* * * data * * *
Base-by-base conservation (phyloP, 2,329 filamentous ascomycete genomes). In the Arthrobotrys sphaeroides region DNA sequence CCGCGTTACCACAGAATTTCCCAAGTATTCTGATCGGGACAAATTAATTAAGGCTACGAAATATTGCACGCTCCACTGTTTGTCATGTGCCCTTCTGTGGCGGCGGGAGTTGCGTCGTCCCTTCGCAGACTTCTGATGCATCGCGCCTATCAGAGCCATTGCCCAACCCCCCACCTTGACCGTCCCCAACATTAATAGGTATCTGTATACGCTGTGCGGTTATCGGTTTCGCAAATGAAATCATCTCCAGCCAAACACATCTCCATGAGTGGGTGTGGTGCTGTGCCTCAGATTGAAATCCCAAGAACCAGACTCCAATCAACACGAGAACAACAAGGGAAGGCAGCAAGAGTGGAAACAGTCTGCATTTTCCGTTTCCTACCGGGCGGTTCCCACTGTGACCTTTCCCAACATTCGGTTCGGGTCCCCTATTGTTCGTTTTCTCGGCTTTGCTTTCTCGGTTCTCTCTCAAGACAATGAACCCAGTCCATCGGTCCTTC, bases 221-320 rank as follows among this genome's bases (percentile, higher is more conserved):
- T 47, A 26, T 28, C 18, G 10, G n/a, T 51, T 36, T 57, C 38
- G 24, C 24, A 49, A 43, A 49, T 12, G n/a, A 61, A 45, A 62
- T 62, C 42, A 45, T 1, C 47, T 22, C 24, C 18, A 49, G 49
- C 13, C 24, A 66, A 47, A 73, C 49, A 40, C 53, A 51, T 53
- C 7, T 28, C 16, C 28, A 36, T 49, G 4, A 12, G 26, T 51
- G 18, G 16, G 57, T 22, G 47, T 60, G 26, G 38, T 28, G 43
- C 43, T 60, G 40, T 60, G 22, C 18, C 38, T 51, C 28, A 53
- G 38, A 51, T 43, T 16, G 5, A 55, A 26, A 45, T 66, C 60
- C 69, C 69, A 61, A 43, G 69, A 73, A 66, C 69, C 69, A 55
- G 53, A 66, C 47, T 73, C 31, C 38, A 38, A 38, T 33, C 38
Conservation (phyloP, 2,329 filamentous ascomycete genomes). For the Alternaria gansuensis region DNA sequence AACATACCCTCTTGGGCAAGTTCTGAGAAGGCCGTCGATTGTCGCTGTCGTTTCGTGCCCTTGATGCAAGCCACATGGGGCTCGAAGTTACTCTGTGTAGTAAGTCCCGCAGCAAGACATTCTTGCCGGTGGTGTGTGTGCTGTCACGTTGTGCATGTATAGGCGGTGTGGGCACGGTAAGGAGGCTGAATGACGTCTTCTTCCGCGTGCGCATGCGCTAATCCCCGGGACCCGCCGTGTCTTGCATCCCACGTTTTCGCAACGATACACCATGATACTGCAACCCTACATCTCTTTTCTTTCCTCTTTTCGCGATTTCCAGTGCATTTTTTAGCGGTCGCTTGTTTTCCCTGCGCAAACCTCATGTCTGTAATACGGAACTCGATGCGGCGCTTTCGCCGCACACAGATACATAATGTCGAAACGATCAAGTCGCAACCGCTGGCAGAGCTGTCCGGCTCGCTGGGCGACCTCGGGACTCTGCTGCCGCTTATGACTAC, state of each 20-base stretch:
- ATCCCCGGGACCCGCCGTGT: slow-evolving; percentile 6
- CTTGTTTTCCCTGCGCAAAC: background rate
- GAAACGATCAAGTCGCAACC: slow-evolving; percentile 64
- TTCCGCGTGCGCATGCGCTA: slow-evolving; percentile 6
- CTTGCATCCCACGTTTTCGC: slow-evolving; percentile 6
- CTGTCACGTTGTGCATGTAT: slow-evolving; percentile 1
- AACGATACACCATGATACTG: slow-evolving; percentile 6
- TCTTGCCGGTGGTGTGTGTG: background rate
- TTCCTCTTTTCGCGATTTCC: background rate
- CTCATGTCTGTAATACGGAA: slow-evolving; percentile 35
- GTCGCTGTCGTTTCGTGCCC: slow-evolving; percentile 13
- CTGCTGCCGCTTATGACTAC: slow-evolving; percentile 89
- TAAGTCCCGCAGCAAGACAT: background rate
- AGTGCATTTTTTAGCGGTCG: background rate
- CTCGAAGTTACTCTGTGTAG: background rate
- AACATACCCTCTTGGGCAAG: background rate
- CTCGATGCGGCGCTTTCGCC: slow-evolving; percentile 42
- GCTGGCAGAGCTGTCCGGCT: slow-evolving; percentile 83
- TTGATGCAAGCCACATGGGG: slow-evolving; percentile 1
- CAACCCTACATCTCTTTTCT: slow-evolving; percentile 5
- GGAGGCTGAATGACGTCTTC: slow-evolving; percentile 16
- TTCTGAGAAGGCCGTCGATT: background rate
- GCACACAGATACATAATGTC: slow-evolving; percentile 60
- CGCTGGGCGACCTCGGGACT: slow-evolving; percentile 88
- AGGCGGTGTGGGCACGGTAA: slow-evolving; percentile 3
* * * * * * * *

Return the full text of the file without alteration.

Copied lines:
Base-by-base conservation (phyloP, 2,329 filamentous ascomycete genomes). In the Arthrobotrys sphaeroides region DNA sequence CCGCGTTACCACAGAATTTCCCAAGTATTCTGATCGGGACAAATTAATTAAGGCTACGAAATATTGCACGCTCCACTGTTTGTCATGTGCCCTTCTGTGGCGGCGGGAGTTGCGTCGTCCCTTCGCAGACTTCTGATGCATCGCGCCTATCAGAGCCATTGCCCAACCCCCCACCTTGACCGTCCCCAACATTAATAGGTATCTGTATACGCTGTGCGGTTATCGGTTTCGCAAATGAAATCATCTCCAGCCAAACACATCTCCATGAGTGGGTGTGGTGCTGTGCCTCAGATTGAAATCCCAAGAACCAGACTCCAATCAACACGAGAACAACAAGGGAAGGCAGCAAGAGTGGAAACAGTCTGCATTTTCCGTTTCCTACCGGGCGGTTCCCACTGTGACCTTTCCCAACATTCGGTTCGGGTCCCCTATTGTTCGTTTTCTCGGCTTTGCTTTCTCGGTTCTCTCTCAAGACAATGAACCCAGTCCATCGGTCCTTC, bases 221-320 rank as follows among this genome's bases (percentile, higher is more conserved):
- T 47, A 26, T 28, C 18, G 10, G n/a, T 51, T 36, T 57, C 38
- G 24, C 24, A 49, A 43, A 49, T 12, G n/a, A 61, A 45, A 62
- T 62, C 42, A 45, T 1, C 47, T 22, C 24, C 18, A 49, G 49
- C 13, C 24, A 66, A 47, A 73, C 49, A 40, C 53, A 51, T 53
- C 7, T 28, C 16, C 28, A 36, T 49, G 4, A 12, G 26, T 51
- G 18, G 16, G 57, T 22, G 47, T 60, G 26, G 38, T 28, G 43
- C 43, T 60, G 40, T 60, G 22, C 18, C 38, T 51, C 28, A 53
- G 38, A 51, T 43, T 16, G 5, A 55, A 26, A 45, T 66, C 60
- C 69, C 69, A 61, A 43, G 69, A 73, A 66, C 69, C 69, A 55
- G 53, A 66, C 47, T 73, C 31, C 38, A 38, A 38, T 33, C 38
Conservation (phyloP, 2,329 filamentous ascomycete genomes). For the Alternaria gansuensis region DNA sequence AACATACCCTCTTGGGCAAGTTCTGAGAAGGCCGTCGATTGTCGCTGTCGTTTCGTGCCCTTGATGCAAGCCACATGGGGCTCGAAGTTACTCTGTGTAGTAAGTCCCGCAGCAAGACATTCTTGCCGGTGGTGTGTGTGCTGTCACGTTGTGCATGTATAGGCGGTGTGGGCACGGTAAGGAGGCTGAATGACGTCTTCTTCCGCGTGCGCATGCGCTAATCCCCGGGACCCGCCGTGTCTTGCATCCCACGTTTTCGCAACGATACACCATGATACTGCAACCCTACATCTCTTTTCTTTCCTCTTTTCGCGATTTCCAGTGCATTTTTTAGCGGTCGCTTGTTTTCCCTGCGCAAACCTCATGTCTGTAATACGGAACTCGATGCGGCGCTTTCGCCGCACACAGATACATAATGTCGAAACGATCAAGTCGCAACCGCTGGCAGAGCTGTCCGGCTCGCTGGGCGACCTCGGGACTCTGCTGCCGCTTATGACTAC, state of each 20-base stretch:
- ATCCCCGGGACCCGCCGTGT: slow-evolving; percentile 6
- CTTGTTTTCCCTGCGCAAAC: background rate
- GAAACGATCAAGTCGCAACC: slow-evolving; percentile 64
- TTCCGCGTGCGCATGCGCTA: slow-evolving; percentile 6
- CTTGCATCCCACGTTTTCGC: slow-evolving; percentile 6
- CTGTCACGTTGTGCATGTAT: slow-evolving; percentile 1
- AACGATACACCATGATACTG: slow-evolving; percentile 6
- TCTTGCCGGTGGTGTGTGTG: background rate
- TTCCTCTTTTCGCGATTTCC: background rate
- CTCATGTCTGTAATACGGAA: slow-evolving; percentile 35
- GTCGCTGTCGTTTCGTGCCC: slow-evolving; percentile 13
- CTGCTGCCGCTTATGACTAC: slow-evolving; percentile 89
- TAAGTCCCGCAGCAAGACAT: background rate
- AGTGCATTTTTTAGCGGTCG: background rate
- CTCGAAGTTACTCTGTGTAG: background rate
- AACATACCCTCTTGGGCAAG: background rate
- CTCGATGCGGCGCTTTCGCC: slow-evolving; percentile 42
- GCTGGCAGAGCTGTCCGGCT: slow-evolving; percentile 83
- TTGATGCAAGCCACATGGGG: slow-evolving; percentile 1
- CAACCCTACATCTCTTTTCT: slow-evolving; percentile 5
- GGAGGCTGAATGACGTCTTC: slow-evolving; percentile 16
- TTCTGAGAAGGCCGTCGATT: background rate
- GCACACAGATACATAATGTC: slow-evolving; percentile 60
- CGCTGGGCGACCTCGGGACT: slow-evolving; percentile 88
- AGGCGGTGTGGGCACGGTAA: slow-evolving; percentile 3